Answering Jeter’s defenders

Talking to fellow Yankee fans or listening to sports talk radio, you hear the same arguments being made over and over again by those who take Jeter’s side in these negotiations. I’ll recount them one by one and try to answer them as succinctly as possible.

“They paid Kei Igawa/Carl Pavano/insert bum here XX mil and they can’t pay Derek?”

This is the ‘repeat your mistakes’ argument. They made a bad deal here or there, so why not repeat it with Derek, who’s been a terrific Yankee. There are many problems with this argument, but I’ll try to sum it up this way. None of these people would be making this argument if it was their money being spent. Further the Yanks are very rich, very financially sophisticated bunch. This should provide the answer as to why they don’t do stupid things with their money, at least not intentionally. Giving a 36 year old who already looks washed up an above market 4 to 5 year deal would be taking most of that money and setting it on fire. It’s also self defeating if you’re a fan who wants to see the team win. The Yanks do have a budget, a high one to be sure, but taking up large amounts of budget space with unproductive players is a great way to lose games. Unlike Igawa, they can’t bury an unproductive Derek at AAA.

“How can they pay Alex and not pay Derek?”

Because they’re not in the same class as players, not even close. That was the underlying point I was making in my light-hearted modest proposal piece the other day. As stupid as that A-Rod contract was the day it was signed, the circumstances couldn’t have been any more different. Alex was 32 and coming off an MVP season (his 3rd, Derek has none) which was arguably the best season any right handed hitter ever had at the old Yankee stadium. Derek is coming off the worst showing of his career and many observers (myself included) think his bat has slowed. Also, if you think back to late 2007 you’ll remember that ownership and management was in a bit of flux at the time. George was ceding the reigns and Stienbrenner brothers Hank and Hal had yet to establish a functional ownership structure. Alex had Warren Buffet set up a direct meeting with ownership through a Goldman Sacks connection, and Scott Boras took the two novice owners to the cleaners, over the objections of their GM. Brian Cashman now runs these negotiations, in large part due to ownership understanding the mistake they made with Alex.

“Just give him the money”

And they haven’t already? They’ve already paid him more than any other player in Baseball history not named Alex Rodriguez, with a 45 mil parting gift tacked on for good measure. Here’s the table from BR:

Career Salaries (may be incomplete) Single-Season Salaries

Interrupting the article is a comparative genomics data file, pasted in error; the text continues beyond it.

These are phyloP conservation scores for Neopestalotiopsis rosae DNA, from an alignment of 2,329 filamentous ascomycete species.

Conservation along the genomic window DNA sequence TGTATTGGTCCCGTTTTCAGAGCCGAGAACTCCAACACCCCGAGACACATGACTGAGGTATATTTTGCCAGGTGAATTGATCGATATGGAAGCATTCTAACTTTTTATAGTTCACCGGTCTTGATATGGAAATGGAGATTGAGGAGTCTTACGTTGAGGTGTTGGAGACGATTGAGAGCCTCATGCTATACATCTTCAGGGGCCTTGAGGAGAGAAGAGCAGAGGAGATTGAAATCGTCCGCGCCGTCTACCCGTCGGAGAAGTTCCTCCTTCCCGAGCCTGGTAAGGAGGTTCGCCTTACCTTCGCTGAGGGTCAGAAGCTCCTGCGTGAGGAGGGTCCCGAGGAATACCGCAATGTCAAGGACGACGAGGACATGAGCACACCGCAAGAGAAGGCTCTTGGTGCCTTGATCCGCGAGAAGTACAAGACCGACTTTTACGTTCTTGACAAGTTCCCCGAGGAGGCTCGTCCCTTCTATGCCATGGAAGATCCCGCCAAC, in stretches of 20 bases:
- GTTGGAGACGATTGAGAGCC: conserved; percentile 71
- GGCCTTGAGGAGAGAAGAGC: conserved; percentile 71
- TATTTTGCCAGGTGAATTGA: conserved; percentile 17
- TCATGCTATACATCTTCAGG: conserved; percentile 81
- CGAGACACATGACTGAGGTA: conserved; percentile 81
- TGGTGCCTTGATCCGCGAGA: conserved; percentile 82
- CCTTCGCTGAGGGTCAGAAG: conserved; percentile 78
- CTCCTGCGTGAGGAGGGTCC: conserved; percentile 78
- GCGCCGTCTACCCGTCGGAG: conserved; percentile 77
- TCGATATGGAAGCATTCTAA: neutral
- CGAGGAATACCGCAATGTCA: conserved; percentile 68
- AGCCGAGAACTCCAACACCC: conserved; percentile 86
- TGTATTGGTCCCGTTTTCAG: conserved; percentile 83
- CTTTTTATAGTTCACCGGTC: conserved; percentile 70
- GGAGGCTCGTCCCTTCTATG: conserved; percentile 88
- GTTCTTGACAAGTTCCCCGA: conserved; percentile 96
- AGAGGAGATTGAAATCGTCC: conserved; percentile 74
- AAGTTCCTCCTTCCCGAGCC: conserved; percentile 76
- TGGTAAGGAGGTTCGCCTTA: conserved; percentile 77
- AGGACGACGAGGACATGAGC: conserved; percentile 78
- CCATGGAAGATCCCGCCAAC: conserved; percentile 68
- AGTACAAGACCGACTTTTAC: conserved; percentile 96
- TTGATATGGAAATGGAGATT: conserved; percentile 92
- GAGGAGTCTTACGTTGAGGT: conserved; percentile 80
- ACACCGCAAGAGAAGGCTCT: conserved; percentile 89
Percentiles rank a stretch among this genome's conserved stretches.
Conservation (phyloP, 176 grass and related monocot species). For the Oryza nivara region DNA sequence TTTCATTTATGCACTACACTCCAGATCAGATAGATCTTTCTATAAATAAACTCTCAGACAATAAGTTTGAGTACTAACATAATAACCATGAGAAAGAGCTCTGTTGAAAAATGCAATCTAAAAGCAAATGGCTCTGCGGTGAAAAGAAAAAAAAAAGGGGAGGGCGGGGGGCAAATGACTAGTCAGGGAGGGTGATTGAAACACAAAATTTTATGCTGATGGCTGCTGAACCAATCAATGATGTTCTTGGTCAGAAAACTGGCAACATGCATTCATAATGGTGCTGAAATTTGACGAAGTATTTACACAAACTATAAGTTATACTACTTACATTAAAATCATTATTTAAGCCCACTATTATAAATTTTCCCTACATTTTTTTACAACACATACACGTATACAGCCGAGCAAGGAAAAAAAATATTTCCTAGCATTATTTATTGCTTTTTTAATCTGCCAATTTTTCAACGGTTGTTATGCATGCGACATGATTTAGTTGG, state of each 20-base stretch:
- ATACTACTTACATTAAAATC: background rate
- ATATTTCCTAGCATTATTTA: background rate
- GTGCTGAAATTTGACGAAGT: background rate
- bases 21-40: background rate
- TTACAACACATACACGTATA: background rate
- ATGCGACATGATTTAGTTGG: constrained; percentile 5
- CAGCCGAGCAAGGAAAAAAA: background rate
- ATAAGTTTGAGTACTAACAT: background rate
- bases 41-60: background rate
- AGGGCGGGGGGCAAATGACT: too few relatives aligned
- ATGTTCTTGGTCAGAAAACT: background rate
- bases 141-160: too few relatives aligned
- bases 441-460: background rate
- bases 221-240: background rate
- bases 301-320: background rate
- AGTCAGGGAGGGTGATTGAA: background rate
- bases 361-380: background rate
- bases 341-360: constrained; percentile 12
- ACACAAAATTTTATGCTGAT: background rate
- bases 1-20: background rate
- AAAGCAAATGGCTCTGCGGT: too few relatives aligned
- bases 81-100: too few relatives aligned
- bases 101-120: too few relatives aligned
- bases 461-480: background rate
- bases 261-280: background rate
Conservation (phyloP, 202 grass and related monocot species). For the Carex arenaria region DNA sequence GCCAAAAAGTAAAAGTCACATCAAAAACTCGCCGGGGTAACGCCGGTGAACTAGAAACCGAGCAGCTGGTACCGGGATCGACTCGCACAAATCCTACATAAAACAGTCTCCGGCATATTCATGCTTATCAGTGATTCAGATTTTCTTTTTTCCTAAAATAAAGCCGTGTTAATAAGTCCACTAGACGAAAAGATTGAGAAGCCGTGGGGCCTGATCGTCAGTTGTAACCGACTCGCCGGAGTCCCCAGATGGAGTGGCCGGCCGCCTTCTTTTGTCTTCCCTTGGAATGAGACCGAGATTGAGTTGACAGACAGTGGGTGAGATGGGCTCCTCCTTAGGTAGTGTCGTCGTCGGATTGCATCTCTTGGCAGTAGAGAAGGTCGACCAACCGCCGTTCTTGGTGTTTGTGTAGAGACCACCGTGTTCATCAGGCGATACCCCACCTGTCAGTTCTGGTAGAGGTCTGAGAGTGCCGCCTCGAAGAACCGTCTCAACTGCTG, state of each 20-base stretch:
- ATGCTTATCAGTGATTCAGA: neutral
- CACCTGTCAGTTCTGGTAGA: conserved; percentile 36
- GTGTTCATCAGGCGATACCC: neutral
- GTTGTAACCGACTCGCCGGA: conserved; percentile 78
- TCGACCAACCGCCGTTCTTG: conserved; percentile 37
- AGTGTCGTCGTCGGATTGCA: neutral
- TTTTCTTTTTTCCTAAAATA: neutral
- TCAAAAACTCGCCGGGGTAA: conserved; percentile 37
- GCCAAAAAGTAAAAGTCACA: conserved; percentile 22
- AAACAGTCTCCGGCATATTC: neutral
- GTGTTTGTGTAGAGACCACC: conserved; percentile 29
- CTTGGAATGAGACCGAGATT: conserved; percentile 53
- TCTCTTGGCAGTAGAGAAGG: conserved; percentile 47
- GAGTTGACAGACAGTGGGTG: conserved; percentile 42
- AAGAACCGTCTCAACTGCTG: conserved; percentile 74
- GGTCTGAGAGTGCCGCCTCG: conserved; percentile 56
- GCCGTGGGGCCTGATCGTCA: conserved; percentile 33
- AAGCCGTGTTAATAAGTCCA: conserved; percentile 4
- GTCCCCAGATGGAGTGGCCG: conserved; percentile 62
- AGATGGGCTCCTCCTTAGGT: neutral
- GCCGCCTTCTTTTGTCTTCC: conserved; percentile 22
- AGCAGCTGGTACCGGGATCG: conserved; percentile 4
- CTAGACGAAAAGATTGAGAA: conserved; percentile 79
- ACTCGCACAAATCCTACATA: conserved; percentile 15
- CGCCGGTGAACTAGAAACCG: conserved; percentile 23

Rank Player Career Salary Player Year Team Salary
1. Alex Rodriguez $264,416,252 Alex Rodriguez 2009 NYY $33,000,000
2. Derek Jeter $205,430,000 Alex Rodriguez 2010 NYY $33,000,000
3. Manny Ramirez $204,807,769 Alex Rodriguez 2008 NYY $28,000,000
4. Barry Bonds $188,245,322 Alex Rodriguez 2005 NYY $26,000,000
5. Randy Johnson $175,550,019 CC Sabathia 2010 NYY $24,285,714
6. Gary Sheffield $168,008,550 Manny Ramirez 2009 LAD $23,854,494
7. Greg Maddux $153,845,000 Jason Giambi 2007 NYY $23,428,571
8. Ken Griffey $151,703,682 Jason Giambi 2008 NYY $23,428,571
9. Carlos Delgado $146,299,000 Alex Rodriguez 2007 NYY $22,708,525
10. Pedro Martinez $146,259,585 Derek Jeter 2010 NYY $22,600,000


The current offer of 15 per year would pay Derek 2 mil more per year than any other SS in the game today, many of whom are better players at this stage of his career. Derek was 10th at his position in OPS and has long been at or near the bottom at his position by most advanced defensive metrics. They have paid him, and at 36 there is substantial risk in paying him based on current performance levels, since his skills figure to erode further over the next few years. The fact of the matter is the 3/45 deal is exceedingly generous when put in context. As Brian Cashman said, shop it around and see how it looks then. 

18 thoughts on “Answering Jeter’s defenders

    • All night and day. I’m generally near a radio and have it on, and it’s pretty much been 24/7 all-Derek all the time.

  1. Completely agree. But in Jeter’s defense he was robbed of at least one mvp. I think at 15 million a year they are over paying him and he deserves some just not 23 a yr.

  2. I just added the BR Career salaries table for those who somehow think the Yanks haven’t paid him already. Make that “overpaid him already”. Compare Derek to some of the other names on that list, it’s a joke. Bonds, Rodriguez, Ramirez, Sheffield, Griffey. . . .and Jeter. Which of these don’t belong?

  3. I haven’t been able to work this into a piece, so I’ll just post it here.

    Vince Gennaro, who consults on strategy for several major league teams, said, “As a nameless, faceless shortstop, I have him worth $10 million to $11 million, but as Derek Jeter, I have him worth about $20 million.”

    In 2011, Gennaro said, a little more than half of that value would be as an athlete, but in future seasons, “his performance value goes down as his marquee value ascends.”

    He added, “In reality, his value as a brand-builder will grow long after his skills diminish.”